“Now when I passed by thee, and looked upon thee, behold, thy time was the time of love; and I spread my skirt over thee, and covered thy nakedness: yea, I sware unto thee, and entered into a covenant with thee, saith the Lord God, and thou becamest mine.” (Ezekiel 16:8)
When God saw his chosen people in a dead, stillborn condition (Ezek. 16:1-7), God’s reaction was not apathy but love. God willingly chose to show love, but he chose to further obligate himself with a covenant of love with his people. God entered into the marital covenant where Christ would eventually come into this world to redeem his bride from death.
The people of God are depicted in this chapter as a dead, stillborn child, who was left out by herself with no hope of recovery. “None eye pitied thee, to do any of these unto thee, to have compassion on thee…” (Ezek. 16:5) No one was willing to get their hands dirty to help this child and certainly, no one could give life to this dead child. In that ruined and helpless condition, no one else had any desire to help God’s people. In contrast to the apathy displayed by others, God not only chooses to get involved and give life to this child, but he chooses to enter into a binding covenant of love.
God’s obligation to his bride depicted in this passage, is presented here (as well as everywhere else in scripture) as a “covenant”, rather than a “contract”. A contract is based on fear, but a covenant is based on love. A contract attempts to force your corresponding party to fulfill his part of the agreement. A contract is based on a fear that the other party will not fulfill his obligations, and thus I want to have our agreement in writing so I can hold the other party legally accountable and enforceable, to have legal recourse if they do not fulfill the obligations they agreed to. In contrast, a covenant is not to obligate a possibly untrustworthy party to me, but a covenant is my voluntary desire to obligate myself to that other party. While a contract is based on fear of failure, a covenant is based on a voluntary desire to obligate yourself to another in love. God did not choose to try to hold us accountable to meet the obligations of salvation, but he voluntarily chose to obligate himself in a covenant of love.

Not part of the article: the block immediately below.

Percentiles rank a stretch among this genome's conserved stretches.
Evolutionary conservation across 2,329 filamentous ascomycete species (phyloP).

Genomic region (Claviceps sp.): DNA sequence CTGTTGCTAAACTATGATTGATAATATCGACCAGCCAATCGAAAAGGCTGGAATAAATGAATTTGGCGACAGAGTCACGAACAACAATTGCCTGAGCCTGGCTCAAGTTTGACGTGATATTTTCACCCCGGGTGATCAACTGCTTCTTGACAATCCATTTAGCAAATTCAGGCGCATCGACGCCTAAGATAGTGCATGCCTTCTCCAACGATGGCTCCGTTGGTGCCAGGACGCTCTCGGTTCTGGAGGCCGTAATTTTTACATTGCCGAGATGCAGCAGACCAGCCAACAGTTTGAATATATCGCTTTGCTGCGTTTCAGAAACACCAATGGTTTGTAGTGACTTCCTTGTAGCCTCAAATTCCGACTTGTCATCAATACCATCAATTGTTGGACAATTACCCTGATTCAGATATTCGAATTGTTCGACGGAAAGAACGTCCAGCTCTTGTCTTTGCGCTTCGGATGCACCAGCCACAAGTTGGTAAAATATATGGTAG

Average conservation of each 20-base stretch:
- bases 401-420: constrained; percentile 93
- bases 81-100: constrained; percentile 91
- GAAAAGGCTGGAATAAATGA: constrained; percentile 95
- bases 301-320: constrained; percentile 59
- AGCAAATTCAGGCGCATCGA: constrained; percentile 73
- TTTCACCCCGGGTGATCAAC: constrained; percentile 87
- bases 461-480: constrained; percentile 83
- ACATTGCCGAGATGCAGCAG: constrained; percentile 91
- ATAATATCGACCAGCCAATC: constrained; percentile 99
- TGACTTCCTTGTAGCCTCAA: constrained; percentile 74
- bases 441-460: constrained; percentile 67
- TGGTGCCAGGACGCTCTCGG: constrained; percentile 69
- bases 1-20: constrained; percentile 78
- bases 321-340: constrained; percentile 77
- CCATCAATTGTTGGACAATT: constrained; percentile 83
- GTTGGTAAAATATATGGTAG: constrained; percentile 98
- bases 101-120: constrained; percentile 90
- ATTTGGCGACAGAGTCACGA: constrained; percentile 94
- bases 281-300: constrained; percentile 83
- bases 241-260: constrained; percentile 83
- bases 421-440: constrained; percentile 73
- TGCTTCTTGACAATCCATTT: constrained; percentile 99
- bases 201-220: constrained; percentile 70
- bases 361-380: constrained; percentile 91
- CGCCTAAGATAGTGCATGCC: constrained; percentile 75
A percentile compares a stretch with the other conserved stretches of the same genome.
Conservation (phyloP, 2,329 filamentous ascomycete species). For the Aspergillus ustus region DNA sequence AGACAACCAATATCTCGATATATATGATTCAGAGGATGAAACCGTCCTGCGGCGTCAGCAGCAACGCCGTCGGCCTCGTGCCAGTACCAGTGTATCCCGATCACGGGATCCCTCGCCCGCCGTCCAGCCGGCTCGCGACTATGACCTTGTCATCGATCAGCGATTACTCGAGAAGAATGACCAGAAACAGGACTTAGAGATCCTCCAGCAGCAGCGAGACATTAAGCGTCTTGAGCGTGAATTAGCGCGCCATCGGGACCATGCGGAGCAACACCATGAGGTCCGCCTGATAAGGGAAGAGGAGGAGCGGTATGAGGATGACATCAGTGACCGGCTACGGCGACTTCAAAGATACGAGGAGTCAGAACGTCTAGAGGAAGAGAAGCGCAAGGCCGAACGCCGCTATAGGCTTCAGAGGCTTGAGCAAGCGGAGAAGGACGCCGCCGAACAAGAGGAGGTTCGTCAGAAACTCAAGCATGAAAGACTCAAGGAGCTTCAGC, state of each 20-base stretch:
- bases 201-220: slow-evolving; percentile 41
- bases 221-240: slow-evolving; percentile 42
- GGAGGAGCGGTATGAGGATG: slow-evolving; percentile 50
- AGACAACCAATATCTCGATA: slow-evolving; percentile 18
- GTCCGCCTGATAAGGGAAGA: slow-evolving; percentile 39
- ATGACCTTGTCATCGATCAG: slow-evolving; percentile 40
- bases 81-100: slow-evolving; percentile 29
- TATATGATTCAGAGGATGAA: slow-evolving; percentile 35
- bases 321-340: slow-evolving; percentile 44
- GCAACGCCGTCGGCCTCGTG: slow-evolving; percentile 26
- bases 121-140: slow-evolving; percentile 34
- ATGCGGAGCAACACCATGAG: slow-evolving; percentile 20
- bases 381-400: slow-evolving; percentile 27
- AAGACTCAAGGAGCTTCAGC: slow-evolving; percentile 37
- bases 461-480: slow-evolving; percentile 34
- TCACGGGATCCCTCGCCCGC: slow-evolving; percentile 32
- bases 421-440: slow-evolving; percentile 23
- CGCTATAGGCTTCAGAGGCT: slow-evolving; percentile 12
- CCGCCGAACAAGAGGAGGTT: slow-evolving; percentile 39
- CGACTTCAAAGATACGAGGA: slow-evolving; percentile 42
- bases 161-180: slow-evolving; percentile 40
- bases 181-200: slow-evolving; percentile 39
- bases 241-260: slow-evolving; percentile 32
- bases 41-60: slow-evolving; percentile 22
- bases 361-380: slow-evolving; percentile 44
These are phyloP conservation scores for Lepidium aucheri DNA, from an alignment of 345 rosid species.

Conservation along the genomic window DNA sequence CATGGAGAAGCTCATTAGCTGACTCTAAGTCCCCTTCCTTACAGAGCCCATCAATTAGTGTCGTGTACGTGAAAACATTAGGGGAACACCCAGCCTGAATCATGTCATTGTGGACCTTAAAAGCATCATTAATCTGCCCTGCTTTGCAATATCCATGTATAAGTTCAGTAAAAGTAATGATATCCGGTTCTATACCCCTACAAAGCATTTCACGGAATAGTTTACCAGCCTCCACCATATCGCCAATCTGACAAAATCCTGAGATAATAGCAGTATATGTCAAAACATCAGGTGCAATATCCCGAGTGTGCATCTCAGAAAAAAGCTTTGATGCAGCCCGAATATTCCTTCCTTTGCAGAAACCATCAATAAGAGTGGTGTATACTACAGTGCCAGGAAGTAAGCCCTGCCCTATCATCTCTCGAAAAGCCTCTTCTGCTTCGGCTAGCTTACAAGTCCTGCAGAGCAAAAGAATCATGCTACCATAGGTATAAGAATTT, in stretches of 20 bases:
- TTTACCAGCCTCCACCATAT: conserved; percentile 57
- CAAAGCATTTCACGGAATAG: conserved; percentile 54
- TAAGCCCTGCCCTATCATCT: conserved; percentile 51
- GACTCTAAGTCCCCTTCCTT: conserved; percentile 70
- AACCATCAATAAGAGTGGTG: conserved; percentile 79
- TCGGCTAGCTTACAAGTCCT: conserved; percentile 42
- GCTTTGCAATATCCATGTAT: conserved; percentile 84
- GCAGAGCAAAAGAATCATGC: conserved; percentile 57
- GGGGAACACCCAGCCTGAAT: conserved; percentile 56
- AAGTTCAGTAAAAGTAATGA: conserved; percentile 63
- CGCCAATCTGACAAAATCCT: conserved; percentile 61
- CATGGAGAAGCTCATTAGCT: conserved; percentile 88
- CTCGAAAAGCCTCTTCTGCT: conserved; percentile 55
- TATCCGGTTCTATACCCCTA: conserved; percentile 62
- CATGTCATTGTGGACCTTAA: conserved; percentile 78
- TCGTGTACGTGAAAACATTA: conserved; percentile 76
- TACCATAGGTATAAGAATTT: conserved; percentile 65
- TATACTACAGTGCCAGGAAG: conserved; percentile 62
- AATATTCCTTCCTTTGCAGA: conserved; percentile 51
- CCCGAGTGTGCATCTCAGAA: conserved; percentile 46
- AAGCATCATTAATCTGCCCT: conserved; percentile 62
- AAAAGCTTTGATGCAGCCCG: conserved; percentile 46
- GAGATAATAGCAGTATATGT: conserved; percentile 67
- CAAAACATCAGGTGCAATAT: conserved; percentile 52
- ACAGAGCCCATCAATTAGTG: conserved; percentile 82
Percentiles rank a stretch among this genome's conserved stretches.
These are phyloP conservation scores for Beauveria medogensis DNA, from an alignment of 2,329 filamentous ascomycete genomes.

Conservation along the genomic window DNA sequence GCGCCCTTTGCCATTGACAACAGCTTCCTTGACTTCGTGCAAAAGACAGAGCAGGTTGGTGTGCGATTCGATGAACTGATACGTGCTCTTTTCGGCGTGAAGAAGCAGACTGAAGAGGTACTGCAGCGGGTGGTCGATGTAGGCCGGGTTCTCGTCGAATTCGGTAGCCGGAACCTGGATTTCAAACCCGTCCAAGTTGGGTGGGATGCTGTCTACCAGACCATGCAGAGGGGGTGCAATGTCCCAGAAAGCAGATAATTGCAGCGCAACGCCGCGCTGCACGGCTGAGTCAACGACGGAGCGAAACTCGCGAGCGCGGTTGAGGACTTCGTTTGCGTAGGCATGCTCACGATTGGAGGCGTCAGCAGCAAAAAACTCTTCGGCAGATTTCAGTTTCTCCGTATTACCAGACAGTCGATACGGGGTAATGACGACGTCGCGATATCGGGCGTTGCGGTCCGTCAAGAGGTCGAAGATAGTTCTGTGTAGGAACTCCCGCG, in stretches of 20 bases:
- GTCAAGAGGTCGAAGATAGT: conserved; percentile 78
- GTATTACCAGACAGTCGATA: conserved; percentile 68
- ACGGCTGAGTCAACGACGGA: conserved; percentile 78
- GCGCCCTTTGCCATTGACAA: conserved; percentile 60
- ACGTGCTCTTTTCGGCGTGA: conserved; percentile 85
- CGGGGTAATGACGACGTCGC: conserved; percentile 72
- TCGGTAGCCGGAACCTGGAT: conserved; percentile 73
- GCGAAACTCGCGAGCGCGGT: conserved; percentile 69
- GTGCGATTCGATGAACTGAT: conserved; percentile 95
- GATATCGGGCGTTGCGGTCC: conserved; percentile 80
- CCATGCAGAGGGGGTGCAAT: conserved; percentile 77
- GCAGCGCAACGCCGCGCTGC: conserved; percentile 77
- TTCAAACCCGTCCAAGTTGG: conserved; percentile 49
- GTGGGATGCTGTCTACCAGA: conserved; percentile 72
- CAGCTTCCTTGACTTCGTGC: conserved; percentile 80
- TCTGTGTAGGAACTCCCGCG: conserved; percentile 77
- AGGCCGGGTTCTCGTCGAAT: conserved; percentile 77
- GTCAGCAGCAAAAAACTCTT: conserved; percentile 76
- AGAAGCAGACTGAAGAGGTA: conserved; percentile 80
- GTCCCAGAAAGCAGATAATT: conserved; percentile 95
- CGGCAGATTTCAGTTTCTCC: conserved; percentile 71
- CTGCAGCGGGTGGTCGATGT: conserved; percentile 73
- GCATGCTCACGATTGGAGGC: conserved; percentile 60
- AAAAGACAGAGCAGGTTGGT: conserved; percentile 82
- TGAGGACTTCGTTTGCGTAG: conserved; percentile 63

Marriage is the ultimate “covenant”, not a contract. That’s why it’s patently unscriptural to have a “pre-nuptial agreement” as a condition to marriage. When a man and woman are married, they become one flesh before God and man for their lifetime, till death do them part. If there are fears about how the assets might be divided up in the possibility of a divorce, then those parties should never be married. That “pre-nup contract” is based on a fear that the other party might leave me high and dry. However, the biblical marriage covenant between a man and a woman testifies that I am willing to voluntarily obligate myself to my spouse for my entire lifetime because of my love for that party. There should be no fear in that loving relationship – “perfect love casts out fear” (1 John 4:18). Again, contracts are to legally obligate another party but a marriage covenant of love is you willing choosing to obligate yourself to your spouse.
God’s choice of his bride was voluntary, not obligatory. There’s nothing about that pitiful stillborn child that would warrant or merit God’s choice to obligate himself to his future bride. Some might object to God’s election and choice of a bride to salvation, but yet they don’t persecute a husband for choosing to obligate himself to a bride whom he loves. Men are not ridiculed for not choosing to love everyone to marry, but a husband’s discriminating and voluntary choice to love “one woman for one lifetime” is extolled. God has the right as a husband to choose to marry whom he loves, and that’s what God did. Christ as our husband chose to obligate himself to come and die to redeem the bride that he loved. That is the ultimate love story this world has ever seen: that an immaculate husband voluntarily chose to love and covenant to save a bride who has absolutely no inherent value or beauty. That is the mystery and glorious gospel of salvation.
When we see God’s love for us, we should be able to clearly see that Christ will never default on his covenant of love to his bride. The marriage vow here in this life may end at the death of one party, but we are covenanted in marriage to an eternal husband who shall never die. Just as Christ is eternal, his love for his bride has been and shall ever be everlasting and eternal. That’s why we can have peace of eternal security in Christ, knowing that Christ shall certainly remain faithful to his covenant of love towards his bride, the church.
Originally published January 2019